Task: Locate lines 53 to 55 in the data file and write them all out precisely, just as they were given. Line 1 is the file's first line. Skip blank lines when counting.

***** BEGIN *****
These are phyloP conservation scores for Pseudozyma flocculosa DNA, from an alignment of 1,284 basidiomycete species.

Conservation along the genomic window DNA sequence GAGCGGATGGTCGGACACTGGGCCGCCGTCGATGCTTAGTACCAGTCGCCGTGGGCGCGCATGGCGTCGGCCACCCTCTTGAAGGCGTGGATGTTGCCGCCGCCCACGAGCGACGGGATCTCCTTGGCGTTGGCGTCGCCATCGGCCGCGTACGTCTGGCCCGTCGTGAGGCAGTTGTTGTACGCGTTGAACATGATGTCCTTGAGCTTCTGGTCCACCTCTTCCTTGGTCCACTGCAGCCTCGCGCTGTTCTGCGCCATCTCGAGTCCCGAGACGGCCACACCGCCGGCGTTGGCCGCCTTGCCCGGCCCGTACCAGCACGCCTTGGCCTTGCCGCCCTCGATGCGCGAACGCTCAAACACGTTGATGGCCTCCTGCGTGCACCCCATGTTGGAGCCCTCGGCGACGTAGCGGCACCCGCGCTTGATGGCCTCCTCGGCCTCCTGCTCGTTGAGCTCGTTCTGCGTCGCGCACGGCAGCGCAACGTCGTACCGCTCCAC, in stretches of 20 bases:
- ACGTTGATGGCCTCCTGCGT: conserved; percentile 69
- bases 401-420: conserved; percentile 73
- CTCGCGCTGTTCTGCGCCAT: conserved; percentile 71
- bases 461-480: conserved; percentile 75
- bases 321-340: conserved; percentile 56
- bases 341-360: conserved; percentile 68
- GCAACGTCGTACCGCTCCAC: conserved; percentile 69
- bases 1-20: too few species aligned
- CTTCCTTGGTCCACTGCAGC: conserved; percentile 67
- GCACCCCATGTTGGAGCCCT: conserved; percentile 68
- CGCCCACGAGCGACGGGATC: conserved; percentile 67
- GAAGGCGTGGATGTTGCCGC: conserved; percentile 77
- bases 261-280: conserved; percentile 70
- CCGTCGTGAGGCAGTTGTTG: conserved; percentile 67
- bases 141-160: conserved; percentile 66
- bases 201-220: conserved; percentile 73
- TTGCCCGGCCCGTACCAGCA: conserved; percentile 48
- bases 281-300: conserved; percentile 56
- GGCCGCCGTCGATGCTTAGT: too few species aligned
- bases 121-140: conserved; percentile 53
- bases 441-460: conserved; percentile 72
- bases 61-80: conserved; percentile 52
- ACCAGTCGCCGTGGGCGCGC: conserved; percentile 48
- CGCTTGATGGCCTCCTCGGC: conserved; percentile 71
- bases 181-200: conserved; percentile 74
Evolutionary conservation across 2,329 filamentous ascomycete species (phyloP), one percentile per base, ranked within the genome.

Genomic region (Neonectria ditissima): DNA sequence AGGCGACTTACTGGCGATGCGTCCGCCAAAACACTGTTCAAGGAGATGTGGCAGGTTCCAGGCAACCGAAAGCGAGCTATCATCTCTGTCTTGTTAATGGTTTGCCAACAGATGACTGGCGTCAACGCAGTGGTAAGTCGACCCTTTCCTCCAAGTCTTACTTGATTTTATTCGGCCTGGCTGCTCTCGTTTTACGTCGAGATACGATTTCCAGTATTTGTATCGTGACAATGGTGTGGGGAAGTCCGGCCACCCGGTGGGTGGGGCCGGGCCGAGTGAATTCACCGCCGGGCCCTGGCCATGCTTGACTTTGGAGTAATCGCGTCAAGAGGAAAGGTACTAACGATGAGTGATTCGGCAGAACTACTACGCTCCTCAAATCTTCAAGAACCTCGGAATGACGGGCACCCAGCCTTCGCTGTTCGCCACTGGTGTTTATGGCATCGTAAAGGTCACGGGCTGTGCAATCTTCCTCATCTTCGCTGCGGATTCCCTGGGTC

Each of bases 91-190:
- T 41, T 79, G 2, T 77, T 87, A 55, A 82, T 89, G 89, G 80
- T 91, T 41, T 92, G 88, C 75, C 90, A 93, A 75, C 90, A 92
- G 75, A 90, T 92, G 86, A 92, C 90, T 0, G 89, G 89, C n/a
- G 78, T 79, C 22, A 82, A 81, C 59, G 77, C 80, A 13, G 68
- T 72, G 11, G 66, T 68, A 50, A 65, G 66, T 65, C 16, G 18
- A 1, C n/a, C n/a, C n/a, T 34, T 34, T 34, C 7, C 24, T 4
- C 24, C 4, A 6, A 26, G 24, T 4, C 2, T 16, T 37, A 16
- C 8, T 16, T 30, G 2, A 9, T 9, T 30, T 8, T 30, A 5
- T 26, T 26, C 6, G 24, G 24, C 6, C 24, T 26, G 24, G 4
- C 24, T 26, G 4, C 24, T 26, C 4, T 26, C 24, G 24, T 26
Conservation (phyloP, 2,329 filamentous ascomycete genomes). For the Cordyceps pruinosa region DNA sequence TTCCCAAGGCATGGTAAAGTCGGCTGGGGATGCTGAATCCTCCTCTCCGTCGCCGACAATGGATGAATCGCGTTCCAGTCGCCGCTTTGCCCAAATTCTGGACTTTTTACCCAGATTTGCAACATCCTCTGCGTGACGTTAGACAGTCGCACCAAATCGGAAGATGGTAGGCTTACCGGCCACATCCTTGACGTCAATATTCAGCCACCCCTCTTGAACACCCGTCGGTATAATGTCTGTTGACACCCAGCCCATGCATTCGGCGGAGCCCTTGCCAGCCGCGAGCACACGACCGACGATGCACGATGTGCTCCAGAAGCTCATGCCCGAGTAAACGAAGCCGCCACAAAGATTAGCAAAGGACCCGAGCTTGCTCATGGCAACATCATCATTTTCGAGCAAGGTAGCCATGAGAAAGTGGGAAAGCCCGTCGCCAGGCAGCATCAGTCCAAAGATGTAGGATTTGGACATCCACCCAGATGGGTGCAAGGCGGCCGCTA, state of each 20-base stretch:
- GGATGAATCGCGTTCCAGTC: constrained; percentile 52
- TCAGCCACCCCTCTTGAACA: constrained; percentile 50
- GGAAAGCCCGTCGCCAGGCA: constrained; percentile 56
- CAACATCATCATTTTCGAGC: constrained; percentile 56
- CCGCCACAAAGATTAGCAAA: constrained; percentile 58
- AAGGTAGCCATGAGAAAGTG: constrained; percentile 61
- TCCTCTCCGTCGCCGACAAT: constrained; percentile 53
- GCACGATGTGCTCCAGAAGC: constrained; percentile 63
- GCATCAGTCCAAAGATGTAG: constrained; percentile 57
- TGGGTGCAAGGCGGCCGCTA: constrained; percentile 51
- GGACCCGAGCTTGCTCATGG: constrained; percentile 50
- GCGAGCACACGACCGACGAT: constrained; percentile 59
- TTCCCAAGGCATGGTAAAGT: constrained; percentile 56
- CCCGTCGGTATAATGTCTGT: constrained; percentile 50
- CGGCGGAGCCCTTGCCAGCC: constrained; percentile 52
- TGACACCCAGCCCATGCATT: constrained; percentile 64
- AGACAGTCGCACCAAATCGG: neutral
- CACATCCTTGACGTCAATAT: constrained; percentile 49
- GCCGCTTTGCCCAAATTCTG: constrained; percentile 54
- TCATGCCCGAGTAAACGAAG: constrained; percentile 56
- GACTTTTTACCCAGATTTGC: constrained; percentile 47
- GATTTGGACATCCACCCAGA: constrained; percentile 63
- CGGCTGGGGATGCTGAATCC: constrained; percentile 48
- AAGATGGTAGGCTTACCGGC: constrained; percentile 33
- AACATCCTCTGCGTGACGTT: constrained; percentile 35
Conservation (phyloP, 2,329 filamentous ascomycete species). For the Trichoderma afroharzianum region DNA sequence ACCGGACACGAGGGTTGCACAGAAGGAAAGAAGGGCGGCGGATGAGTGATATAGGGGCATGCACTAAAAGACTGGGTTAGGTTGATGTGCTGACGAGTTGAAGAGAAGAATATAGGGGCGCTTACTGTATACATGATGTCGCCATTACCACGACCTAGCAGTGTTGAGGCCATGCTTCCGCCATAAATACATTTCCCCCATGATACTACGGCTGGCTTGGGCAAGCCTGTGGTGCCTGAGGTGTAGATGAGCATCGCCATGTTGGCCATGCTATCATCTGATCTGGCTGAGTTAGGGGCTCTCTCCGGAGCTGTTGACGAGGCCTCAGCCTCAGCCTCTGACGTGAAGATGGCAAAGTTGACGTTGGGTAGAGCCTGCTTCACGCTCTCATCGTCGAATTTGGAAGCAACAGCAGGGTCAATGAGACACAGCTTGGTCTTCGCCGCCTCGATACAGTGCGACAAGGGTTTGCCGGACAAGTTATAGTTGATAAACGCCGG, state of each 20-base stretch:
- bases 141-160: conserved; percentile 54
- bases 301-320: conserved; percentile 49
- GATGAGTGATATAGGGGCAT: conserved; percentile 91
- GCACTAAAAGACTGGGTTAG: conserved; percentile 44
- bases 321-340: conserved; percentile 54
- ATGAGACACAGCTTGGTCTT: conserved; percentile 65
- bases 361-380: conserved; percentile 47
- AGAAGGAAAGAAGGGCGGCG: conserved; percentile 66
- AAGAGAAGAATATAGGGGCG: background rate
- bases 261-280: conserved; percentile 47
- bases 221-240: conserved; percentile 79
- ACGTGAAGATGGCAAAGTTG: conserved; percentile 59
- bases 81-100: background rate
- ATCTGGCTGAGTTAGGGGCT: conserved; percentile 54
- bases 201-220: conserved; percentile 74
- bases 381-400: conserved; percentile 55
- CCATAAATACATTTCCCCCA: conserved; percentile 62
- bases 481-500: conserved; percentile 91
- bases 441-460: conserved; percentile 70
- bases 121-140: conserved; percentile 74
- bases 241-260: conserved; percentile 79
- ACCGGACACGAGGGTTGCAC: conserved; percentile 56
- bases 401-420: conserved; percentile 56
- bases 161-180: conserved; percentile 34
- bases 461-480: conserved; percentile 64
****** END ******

- GCGAGCACACGACCGACGAT: constrained; percentile 59
- TTCCCAAGGCATGGTAAAGT: constrained; percentile 56
- CCCGTCGGTATAATGTCTGT: constrained; percentile 50